With more houses and a staggeringly beautiful canteen along with some amenities such as a basketball court and a recreational area for kids built, the permanent housing promises to be a deserved escape from the harsh realities of the project site. Medical centers and schools are also expected to be built up there for the families of those working permanently on the dam after its completion. With these facilities in place, those who would operate the Grand Ethiopian Renaissance Dam once it starts functioning fully would live under better conditions.


Engineer Semegnew Bekele last year stated that the environmental and social impact assessment researches have indicated a sparsely populated settlement in what would become the reservoir in front of the dam. He further explained that the Resettlement Action Plan (RAP) of the GERD project was discussed with local authorities and local residents.

The resettlement activities would settle people into villages and provide them with various social services they have been deprived of. Accordingly, settlers would be provided with electricity, schools, health facilities, clean water and other social services. The result of discussions with local authorities and residents, according to Engineer Semegnew, were positive as they have understood the developmental package the resettlement is accompanied by.

This time around, we were able to understand that people have been resettled according to cultural background. The affinity people feel with neighboring ethnic groups is an important factor in how peaceful and amicable the settlements prove to be. Therefore, it has been granted utmost attention. The resettlement office of the construction of the dam has also been working with local authorities to make sure that resettlers save or start up some businesses with the compensation they have received.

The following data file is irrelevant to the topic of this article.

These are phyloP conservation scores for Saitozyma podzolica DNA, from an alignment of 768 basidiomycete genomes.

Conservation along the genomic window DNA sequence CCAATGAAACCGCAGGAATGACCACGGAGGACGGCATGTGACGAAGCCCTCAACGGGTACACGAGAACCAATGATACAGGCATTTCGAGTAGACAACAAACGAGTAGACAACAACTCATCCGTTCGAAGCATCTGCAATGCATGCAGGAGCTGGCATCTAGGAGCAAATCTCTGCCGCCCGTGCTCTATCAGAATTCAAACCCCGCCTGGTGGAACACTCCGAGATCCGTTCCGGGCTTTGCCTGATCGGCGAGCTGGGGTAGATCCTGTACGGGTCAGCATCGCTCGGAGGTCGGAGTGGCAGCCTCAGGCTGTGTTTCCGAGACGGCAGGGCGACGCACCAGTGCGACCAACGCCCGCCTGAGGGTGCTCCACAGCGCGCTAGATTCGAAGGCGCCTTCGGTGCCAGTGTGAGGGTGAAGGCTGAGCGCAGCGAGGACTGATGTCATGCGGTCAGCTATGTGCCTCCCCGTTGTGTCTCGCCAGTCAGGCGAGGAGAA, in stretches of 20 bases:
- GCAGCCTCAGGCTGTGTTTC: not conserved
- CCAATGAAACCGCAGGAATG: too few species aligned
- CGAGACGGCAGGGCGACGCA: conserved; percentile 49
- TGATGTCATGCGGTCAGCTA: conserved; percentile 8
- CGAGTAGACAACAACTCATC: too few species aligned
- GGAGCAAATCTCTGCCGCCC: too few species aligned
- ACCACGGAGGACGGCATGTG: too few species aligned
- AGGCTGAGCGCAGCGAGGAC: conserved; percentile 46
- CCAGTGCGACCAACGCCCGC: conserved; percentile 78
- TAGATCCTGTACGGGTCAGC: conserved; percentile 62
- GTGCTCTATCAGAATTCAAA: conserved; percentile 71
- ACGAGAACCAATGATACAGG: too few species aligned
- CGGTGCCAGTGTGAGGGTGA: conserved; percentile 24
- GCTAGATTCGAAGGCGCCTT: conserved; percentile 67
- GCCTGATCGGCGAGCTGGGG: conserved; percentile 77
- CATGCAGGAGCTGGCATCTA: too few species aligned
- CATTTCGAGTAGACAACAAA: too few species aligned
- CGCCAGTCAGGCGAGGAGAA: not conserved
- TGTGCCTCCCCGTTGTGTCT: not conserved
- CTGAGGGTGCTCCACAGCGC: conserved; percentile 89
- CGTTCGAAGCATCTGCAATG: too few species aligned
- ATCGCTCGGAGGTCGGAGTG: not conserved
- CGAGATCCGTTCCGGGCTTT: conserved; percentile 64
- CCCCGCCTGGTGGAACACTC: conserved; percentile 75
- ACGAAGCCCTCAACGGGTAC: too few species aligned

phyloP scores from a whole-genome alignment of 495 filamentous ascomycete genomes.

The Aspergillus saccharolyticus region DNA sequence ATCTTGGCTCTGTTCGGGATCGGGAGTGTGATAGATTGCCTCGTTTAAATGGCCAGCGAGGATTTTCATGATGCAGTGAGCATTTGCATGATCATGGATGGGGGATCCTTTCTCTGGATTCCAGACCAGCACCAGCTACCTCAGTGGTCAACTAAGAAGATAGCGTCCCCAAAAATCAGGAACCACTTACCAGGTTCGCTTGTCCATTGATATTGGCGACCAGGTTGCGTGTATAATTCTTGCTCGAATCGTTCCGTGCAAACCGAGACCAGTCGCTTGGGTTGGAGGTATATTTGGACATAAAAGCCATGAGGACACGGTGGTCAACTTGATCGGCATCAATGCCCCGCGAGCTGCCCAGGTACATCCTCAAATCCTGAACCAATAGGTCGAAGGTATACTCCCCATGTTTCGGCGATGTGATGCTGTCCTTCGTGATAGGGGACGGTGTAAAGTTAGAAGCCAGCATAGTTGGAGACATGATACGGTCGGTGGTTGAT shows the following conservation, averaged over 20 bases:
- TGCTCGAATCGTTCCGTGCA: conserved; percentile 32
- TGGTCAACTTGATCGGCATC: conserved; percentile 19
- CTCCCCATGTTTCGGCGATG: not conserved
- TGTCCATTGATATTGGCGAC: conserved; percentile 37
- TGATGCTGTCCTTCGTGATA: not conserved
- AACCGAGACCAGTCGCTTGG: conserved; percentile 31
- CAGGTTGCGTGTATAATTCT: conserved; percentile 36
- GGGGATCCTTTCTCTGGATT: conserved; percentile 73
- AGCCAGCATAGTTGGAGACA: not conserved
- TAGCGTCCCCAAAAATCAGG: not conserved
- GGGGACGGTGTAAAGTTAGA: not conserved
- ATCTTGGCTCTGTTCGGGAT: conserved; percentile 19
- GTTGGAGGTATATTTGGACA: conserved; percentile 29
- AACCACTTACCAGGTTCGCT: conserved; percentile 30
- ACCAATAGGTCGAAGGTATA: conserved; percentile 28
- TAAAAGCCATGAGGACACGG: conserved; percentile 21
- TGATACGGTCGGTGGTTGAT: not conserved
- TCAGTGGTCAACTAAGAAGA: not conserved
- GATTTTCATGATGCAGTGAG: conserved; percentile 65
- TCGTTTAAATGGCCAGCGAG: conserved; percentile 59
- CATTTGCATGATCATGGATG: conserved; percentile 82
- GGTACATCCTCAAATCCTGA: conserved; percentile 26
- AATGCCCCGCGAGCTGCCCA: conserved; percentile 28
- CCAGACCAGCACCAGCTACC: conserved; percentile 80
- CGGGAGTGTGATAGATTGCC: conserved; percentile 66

Social services

The project site has improved tremendously in terms of the social services available. There have been new additions to the old standings postal and banking services at the project site. The most notable of these additions is the neatly furnished hospital with ambulance services. With quite a handful of beds and standardized medical services, the hospital provides a much needed relief not only for the workers of the project but the local population living nearby. ††

A fire department with firefighting vehicles has also been established in the meantime. If the dry and arid climatic conditions in the 500m above sea level project site could potentially aid the start of fire, the fire department is the modern remedy put in place by the carefully thought out and intricate GERD project.

The banking service in the form of a Commercial Bank of Ethiopia branch at the project site is now complemented by an ATM service. Workers have expressed their delight at the continuous addition of banking services at the bank.

The weak mobile network signals that had always been a characteristic feature of the site have now become history with the introduction of a 3G service. The project site has also become a beneficiary of the internet. With the introduction of such services, communication at the project site and with the external world have become easier. Video conferencing has become a possibility for project personnel sparing them over 800km of travel to attend meetings in Addis Ababa. From press briefings to high level meetings can now be carried out from the project site.

The Ethiopian Custom's Authority has also set up an imported goods' transit center at the project site. All sorts of imports to the project do not have to spend unnecessary time on various transit centers on route to the project site, they can just be brought directly into the site and transited there. That is a considerable step as the safe arrival of monumental and delicate imports would have been jeopardized by transits.


For anyone who has been to the GERD project site within the first two years, the progress made so far would be incredibly mind-blowing. The once flat land going under some serious digging and explosion has now been graced by a tall wall spanning the entire distance between the two mountains on the left and right sides.

The completion of the box culverts and the impending re-diversion of the blue Nile through them along with the fitting of the turbines make up the short term future undertakings at the project site. Those things alone are indicative of the assumption of another stage of progress by the project. With the momentum the construction has picked up, it definitely is not if but when the dam will be completed.

As Engineer Semegnew, the project manager, said: "We are spending our hard earned money. Nobody else cares more about how to spend it wisely that us." We have committed a huge amount of resources to the dam and we should be very vigilant of the negative rumors emerging elsewhere.